- The Washington Times - Monday, July 13, 2009

BALTIMORE | The polluted waters of the Chesapeake Bay are harboring bacteria that pose an increasing health risk to humans, a Bay watchdog group warned last week in a report that criticizes federal environmental regulators.

The Chesapeake Bay Foundation noted increases in Virginia and Maryland of the number of infections from the saltwater bacteria known as vibrio, some varieties of which can cause life-threatening skin and blood infections and intestinal illnesses.

The report faulted the Environmental Protection Agency for failing to clean up the Bay as required under the federal Clean Water Act.

“The thought that you can’t swim in the Chesapeake Bay because you may contract a disease or a bacterial infection, that’s outrageous, especially if the laws aren’t being enforced,” foundation president William C. Baker said.

President Obama called the Chesapeake “a national treasure” in a May executive order that put the federal government in charge of cleanup efforts that previously were led by states.

Jeffrey Lape, director of the EPA’s Chesapeake Bay Program, did not dispute that the agency has fallen short of its cleanup goals.

“We’re on clear record of acknowledging that much more needs to be done to restore the Bay,” Mr. Lape said. “I think we’re trending in the right direction. We just still have some challenges to address.”

The Chesapeake Bay Foundation report also noted that Pennsylvania, Maryland and Virginia issued 76 no-swimming advisories and beach closures last year because of unhealthy bacteria levels, typically after significant rainfall.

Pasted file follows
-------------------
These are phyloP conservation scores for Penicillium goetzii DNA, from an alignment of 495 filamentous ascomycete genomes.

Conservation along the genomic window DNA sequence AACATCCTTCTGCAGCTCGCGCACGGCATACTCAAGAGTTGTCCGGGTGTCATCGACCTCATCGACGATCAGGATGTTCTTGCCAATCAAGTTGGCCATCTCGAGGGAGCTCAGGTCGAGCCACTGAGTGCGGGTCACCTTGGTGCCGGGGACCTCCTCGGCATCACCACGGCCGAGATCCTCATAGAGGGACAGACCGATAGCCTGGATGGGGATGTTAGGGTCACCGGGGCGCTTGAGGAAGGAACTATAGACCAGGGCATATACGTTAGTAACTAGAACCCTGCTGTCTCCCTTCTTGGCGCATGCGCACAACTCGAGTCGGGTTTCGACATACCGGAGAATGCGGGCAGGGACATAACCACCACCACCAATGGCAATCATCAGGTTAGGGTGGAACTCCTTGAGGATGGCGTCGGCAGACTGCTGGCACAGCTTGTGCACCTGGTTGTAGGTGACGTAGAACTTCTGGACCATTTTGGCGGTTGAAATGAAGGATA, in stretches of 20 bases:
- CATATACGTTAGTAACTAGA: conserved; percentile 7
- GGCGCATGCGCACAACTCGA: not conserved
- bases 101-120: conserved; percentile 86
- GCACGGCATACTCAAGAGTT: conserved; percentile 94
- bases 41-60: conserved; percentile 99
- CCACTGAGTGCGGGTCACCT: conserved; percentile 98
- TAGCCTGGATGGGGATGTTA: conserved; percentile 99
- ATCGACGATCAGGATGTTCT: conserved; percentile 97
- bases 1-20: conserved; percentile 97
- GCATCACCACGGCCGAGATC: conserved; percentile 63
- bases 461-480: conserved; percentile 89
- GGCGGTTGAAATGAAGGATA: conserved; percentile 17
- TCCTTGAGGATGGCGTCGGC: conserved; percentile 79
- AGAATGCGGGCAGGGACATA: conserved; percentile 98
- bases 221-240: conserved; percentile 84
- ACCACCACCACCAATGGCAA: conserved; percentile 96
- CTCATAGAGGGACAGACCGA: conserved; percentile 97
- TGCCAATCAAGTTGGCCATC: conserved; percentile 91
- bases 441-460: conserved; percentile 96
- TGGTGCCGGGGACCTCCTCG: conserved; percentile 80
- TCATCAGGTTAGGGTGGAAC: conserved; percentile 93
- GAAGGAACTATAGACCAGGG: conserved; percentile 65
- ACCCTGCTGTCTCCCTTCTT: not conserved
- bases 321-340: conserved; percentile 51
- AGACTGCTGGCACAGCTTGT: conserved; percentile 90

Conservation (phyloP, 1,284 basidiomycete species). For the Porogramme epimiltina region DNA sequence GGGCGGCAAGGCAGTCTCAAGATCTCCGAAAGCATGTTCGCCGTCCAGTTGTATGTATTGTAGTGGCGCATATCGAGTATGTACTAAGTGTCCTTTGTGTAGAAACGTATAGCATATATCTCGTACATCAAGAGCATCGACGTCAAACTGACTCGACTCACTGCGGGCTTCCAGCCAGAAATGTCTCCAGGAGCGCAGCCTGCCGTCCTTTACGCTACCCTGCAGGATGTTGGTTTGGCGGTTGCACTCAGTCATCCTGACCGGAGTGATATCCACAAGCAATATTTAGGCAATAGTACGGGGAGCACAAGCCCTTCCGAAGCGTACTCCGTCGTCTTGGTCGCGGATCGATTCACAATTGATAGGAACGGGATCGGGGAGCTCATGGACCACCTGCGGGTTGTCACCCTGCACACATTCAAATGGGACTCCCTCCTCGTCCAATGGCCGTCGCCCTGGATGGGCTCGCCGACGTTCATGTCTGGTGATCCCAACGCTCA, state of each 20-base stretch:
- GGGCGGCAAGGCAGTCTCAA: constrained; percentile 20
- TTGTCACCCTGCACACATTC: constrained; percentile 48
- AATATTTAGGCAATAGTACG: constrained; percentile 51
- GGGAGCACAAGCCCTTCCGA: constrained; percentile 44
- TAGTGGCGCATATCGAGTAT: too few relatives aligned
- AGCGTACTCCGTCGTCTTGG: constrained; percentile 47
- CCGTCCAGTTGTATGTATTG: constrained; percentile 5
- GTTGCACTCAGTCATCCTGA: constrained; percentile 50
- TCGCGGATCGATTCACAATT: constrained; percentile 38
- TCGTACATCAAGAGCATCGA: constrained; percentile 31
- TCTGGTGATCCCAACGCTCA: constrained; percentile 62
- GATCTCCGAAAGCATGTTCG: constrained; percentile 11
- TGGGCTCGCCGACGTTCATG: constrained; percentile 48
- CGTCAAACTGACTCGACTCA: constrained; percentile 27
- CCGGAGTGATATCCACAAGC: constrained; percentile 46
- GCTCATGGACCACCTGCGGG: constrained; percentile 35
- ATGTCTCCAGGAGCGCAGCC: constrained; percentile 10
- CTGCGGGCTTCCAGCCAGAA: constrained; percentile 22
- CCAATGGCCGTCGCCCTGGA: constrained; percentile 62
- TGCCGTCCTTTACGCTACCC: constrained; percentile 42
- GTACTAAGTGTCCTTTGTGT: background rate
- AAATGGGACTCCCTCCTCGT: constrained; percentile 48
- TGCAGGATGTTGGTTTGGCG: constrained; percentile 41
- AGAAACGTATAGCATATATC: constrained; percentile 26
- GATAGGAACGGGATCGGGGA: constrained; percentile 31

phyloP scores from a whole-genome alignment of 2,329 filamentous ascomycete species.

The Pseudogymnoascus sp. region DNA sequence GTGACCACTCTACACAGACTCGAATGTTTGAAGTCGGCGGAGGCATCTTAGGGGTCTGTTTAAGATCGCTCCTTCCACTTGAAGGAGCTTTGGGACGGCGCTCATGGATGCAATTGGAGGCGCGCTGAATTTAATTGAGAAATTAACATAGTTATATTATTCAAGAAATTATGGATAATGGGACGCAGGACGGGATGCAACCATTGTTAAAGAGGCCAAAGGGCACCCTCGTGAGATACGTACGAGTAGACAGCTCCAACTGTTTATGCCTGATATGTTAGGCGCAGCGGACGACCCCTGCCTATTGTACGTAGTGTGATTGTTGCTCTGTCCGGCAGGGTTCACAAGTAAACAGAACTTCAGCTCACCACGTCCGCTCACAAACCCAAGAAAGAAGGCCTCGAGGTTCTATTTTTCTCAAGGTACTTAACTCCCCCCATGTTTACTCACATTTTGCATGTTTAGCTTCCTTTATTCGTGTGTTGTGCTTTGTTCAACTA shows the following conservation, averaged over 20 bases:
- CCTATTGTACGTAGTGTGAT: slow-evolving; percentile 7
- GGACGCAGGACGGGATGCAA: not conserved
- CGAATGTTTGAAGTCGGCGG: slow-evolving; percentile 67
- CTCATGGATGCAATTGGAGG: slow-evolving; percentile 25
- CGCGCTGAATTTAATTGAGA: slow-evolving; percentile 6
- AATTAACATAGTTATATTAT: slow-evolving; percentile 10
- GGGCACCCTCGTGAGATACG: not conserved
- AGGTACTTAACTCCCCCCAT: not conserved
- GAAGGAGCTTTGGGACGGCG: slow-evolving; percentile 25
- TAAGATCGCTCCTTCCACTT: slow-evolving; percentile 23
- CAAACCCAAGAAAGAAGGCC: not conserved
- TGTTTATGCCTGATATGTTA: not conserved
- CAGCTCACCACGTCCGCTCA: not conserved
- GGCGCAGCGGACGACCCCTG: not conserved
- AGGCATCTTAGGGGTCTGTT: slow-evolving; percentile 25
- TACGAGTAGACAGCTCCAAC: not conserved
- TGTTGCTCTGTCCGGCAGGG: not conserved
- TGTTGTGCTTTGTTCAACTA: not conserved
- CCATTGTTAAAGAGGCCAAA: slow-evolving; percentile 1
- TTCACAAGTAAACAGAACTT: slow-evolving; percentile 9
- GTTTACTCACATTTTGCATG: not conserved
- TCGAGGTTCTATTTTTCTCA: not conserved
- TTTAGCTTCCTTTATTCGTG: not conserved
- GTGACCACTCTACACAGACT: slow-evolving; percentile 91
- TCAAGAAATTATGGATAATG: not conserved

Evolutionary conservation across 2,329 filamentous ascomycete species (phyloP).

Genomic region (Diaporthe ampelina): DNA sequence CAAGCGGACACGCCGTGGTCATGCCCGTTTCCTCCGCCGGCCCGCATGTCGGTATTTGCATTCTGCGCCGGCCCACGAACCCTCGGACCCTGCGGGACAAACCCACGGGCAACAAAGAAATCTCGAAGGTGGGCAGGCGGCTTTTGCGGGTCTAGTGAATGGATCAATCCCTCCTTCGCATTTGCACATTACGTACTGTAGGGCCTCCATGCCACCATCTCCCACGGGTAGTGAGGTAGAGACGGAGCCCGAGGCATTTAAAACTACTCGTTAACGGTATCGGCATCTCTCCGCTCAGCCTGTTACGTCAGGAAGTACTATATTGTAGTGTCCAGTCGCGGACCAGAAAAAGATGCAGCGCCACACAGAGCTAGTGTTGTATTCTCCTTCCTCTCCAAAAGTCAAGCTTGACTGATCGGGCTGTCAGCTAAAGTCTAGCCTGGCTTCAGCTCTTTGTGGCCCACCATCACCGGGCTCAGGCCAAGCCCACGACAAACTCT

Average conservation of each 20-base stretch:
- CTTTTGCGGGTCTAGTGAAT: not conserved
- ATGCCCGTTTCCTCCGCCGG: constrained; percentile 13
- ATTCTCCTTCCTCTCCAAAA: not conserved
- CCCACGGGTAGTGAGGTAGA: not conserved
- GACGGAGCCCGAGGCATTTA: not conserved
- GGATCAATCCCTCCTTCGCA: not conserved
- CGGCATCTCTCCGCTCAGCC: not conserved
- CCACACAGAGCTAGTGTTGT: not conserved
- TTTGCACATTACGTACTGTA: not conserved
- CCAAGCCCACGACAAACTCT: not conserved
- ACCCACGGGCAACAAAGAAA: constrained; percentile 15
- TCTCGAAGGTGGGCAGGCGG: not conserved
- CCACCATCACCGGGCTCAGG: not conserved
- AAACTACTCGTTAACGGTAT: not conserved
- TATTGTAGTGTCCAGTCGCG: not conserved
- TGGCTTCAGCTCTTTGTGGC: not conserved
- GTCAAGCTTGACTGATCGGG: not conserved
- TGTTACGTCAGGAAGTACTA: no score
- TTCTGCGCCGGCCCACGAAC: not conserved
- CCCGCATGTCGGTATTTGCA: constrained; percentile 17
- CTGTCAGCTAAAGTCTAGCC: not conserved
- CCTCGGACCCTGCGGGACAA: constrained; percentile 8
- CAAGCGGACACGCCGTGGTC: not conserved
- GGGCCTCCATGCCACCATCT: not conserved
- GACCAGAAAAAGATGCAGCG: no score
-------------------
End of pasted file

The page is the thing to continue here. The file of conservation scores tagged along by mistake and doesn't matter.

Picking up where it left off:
Health officials in Virginia reported 30 infections from vibrio bacteria last year, up from 12 in 1999, the report said. Reported cases also rose in Maryland, but a change in reporting requirements may have contributed to the increase.

Rising water temperatures and nutrient pollution are fueling algae blooms that allow bacteria to thrive in the Bay, according to scientists quoted in the report.

Watermen have long been aware of the dangers posed by bacteria, but in recent years, swimmers and casual boaters have also suffered serious infections, the report found.

The Chesapeake Bay Foundation interviewed a boater from Newport News, Va., who was hospitalized last year after contracting a vibrio infection from a small cut on his thumb. In addition, a retired printer was hospitalized in 2005 and was “on the verge of death” when a cut on his leg became infected after swimming in Maryland’s Severn River with his grandson, according to the report.

“The thought that it could happen to a grandfather or someone coming into casual contact, playing with their kids, was surprising to us,” Mr. Baker said. “I think it’s going to be surprising to a lot of people.”

Mr. Lape said the Bay is no less safe to humans now than it was a decade or two ago, although he acknowledged that the EPA and other agencies have made little progress on reducing pollution from stormwater. The Chesapeake Bay Foundation should be applauded for bringing concerns about water quality to the public’s attention, he said.

“This report provides very good anecdotal examples of the serious concerns that can be caused by water quality,” Mr. Lape said.

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